We are going to forget people, that is how many people we are grateful to for helping us on our way. Our super-fan Susan who keeps showing up, Jim’s wife, Blanca, who indulges us weekly at rehearsal, Gregg’s excellent ears, Jamie’s creative energy. Anyone who’s helped us haul gear and roll cables and shared our music and said, “No, I know, you think it’s a mellow acoustic band, but you gotta check ’em out, they’re perfect for your party.” We don’t mean to forget to name you, it’s just that there are so many people we should say think you to.
So just for a minute, we’re going to step away from the snark and the redaction and say this:
Thank you. You rock.
In September, we all went back to school. Jim’s a teacher; he headed back to work after a summer off. Pete and Ed went to California to racing school, and Mark started a class in something called “Sensory Evaluation” — it’s a wine thing. I started a ten week writing class. Oh, and Ed got a new job, too. So if we’ve been quiet – not in our nature – that’s why. We’ve been learnin’.
We’re still quietly wading – again, that quiet thing is not in our DNA — through a lot of band projects, though. Mark has been doing the heavy lifting on the production stuff we have going, as our producer and editor and guy who glues the digital pieces together, he’s had a full plate of mixing and remixing and recording and rerecording and splicing and filing and generally putting things in order, sometimes while indulging a certain (non) Diva’s desire to “lay that track down again please, it’s just not doing it for me.”
You might know by now that we do everything – nearly everything – ourselves. We’ve had photographers and, recently, a video producer, work with us from time to time, but booking, promotions, production, communication, arrangement, most of our sound (sometimes, we’re lucky and we get a guy with the stage but usually, nope) those great posters, our web site, logistics… you get the drill… that’s all us. Things slow down sometimes because we’re tackling something called a “corkscrew curve” or wrangling 4th graders. That’s where we’ve been. Studying oenology and the narrative arc and shaping future generations, that’s all. Rock and roll!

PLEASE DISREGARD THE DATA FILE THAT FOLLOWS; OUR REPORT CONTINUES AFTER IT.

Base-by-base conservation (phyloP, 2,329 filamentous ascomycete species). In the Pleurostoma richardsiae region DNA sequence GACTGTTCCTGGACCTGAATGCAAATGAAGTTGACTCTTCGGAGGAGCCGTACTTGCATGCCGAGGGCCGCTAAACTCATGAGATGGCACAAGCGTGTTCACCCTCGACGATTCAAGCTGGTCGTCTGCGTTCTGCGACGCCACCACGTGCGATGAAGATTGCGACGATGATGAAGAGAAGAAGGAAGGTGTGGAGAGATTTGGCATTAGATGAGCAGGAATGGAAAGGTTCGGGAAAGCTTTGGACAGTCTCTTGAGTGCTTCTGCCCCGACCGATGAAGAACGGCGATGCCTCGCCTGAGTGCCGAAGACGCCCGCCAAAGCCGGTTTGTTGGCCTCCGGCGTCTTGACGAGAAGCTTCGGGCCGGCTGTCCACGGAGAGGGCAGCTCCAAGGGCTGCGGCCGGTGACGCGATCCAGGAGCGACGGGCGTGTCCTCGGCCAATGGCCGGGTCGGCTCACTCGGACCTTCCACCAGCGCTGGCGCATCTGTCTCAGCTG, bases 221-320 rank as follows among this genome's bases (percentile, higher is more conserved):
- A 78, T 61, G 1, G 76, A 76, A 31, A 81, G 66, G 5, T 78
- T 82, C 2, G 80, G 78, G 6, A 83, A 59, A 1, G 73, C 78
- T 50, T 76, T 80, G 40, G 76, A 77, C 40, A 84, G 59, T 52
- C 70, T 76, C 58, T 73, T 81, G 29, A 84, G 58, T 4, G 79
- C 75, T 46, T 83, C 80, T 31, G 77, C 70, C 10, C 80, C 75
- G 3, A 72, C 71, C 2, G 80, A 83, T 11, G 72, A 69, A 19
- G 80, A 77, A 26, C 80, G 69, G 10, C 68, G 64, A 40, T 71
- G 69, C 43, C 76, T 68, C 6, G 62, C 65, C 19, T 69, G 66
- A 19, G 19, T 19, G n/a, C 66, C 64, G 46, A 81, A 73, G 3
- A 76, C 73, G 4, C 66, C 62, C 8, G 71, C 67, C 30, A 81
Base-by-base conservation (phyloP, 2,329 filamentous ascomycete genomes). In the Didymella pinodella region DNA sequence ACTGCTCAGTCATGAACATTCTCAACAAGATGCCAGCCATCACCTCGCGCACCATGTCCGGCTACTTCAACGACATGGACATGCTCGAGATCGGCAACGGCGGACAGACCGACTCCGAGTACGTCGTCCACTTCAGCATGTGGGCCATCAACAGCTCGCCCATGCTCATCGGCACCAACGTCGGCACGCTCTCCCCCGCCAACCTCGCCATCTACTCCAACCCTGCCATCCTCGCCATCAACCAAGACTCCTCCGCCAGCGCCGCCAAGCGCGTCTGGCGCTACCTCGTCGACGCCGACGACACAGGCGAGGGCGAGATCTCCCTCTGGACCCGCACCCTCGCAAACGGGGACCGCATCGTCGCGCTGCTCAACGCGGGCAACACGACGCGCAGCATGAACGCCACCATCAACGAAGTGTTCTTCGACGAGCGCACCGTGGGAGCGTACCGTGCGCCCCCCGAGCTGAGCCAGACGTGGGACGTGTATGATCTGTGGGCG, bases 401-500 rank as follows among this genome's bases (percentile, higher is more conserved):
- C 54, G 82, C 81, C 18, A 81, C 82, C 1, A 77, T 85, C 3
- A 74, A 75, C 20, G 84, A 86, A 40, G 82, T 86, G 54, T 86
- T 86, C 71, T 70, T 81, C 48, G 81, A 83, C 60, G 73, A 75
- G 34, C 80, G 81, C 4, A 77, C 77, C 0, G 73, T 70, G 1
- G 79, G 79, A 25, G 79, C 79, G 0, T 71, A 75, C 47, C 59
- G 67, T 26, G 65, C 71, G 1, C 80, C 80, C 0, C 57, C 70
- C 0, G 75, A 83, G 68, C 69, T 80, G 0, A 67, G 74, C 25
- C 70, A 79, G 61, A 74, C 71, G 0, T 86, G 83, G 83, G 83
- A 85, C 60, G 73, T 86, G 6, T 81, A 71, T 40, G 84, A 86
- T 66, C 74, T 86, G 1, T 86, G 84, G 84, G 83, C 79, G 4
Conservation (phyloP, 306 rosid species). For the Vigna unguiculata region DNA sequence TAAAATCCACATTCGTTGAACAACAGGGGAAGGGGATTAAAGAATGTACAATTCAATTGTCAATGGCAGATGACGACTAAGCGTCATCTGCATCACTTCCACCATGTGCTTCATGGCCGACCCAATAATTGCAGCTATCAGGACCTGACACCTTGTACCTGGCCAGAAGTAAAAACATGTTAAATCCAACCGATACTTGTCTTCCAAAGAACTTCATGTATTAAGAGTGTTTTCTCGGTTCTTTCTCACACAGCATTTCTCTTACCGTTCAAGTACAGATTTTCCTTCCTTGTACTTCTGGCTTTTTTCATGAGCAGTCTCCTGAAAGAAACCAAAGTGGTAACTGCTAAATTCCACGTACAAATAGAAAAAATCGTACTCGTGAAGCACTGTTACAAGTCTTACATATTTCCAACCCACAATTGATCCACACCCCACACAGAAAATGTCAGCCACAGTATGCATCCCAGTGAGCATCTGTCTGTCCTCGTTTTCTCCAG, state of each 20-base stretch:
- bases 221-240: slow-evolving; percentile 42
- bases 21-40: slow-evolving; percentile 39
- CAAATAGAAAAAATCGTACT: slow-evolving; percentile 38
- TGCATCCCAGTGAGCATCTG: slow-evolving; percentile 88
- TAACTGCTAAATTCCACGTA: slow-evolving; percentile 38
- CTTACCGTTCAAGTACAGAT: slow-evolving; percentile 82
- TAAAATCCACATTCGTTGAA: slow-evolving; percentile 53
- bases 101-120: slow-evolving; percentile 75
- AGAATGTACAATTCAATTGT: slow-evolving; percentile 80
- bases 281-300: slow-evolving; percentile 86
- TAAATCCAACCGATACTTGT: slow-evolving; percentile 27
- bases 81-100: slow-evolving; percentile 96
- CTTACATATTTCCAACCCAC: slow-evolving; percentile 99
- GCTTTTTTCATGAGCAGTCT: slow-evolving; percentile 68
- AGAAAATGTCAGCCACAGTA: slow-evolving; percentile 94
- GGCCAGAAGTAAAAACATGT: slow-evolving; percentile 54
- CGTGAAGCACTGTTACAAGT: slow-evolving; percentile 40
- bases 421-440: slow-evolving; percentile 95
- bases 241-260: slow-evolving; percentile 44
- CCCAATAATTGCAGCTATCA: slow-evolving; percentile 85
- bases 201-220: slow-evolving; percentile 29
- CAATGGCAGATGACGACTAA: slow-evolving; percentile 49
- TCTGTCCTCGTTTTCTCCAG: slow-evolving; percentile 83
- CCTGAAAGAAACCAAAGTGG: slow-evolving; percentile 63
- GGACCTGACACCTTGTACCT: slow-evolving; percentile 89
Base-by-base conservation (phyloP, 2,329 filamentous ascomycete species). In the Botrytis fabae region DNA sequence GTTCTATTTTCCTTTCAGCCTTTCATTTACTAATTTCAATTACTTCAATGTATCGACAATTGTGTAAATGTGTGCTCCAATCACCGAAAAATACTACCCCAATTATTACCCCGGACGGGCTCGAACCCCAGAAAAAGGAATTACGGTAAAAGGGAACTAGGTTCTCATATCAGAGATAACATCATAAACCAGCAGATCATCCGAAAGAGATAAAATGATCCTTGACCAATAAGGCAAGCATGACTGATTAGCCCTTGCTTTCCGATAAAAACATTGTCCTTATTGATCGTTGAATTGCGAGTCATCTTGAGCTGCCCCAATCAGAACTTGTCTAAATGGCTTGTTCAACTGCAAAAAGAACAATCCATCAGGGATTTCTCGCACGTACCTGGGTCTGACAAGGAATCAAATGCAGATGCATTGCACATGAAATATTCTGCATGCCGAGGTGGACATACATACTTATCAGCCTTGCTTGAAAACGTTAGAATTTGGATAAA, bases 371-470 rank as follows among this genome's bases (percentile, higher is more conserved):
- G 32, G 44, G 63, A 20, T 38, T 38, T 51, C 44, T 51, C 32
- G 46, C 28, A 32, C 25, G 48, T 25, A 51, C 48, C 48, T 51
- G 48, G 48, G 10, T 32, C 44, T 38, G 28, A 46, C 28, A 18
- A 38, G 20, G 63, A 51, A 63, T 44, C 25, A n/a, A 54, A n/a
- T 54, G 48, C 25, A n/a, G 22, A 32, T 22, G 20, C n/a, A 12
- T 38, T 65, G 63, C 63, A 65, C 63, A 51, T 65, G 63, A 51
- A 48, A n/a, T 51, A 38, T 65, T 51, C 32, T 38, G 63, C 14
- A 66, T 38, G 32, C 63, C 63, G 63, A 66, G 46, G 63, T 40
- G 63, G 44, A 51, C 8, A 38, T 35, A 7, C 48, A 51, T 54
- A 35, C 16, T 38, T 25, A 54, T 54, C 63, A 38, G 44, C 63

Now that we’re knee deep in fall, we’re playing more shows. We were so happy to be back on the tiny stage at Urban Coffee Lounge — we missed you guys! We played a second show at the Feedback Lounge, a bar that has arguably the best cocktails in Seattle, to a full house. We’re doing another show at C&P Coffee this fall, a place where we feel so welcome and, let’s be honest, buzzed on their brew. It’s great to be making noise again.
You guys are kind of a big production! — Tim, Feedback Lounge
We got Sixer, our EP, into the digital world – get a download now, it’s only six bucks! This means you can take our music with you, like that nice woman who thought we’d be the perfect soundtrack for her cabin near Talkeetna, Alaska. It’s not quite like being on tour, but we can pretend. The DIY nature of how we roll means that our next release will be ready when it’s ready, and not a minute before, but that will be available as a download too, so you won’t have to come see us to get it.
But you should. Because – we can’t say this enough – we love it when you come out and say hello in person. Pete never gets tired of explaining that yes, that sound is coming from that box. And those of us on the uke, we enjoy your uke stories, it’s fun to know that you’re teaching yourself Skynyrd on that uke your uncle found in his attic or that your kid insisted she wanted nothing more than a ukulele for her birthday this year, and oops, now you can’t put it down.
Video by the Ukulele Underground. Castaways approved.
We’re always looking for new places to play, so if your local café or pub has live music, put in a good word for us or get in touch, wouldja? In the meantime, we hope you’re spending fall learning new things and that back to school, whatever that means for you, has rocked.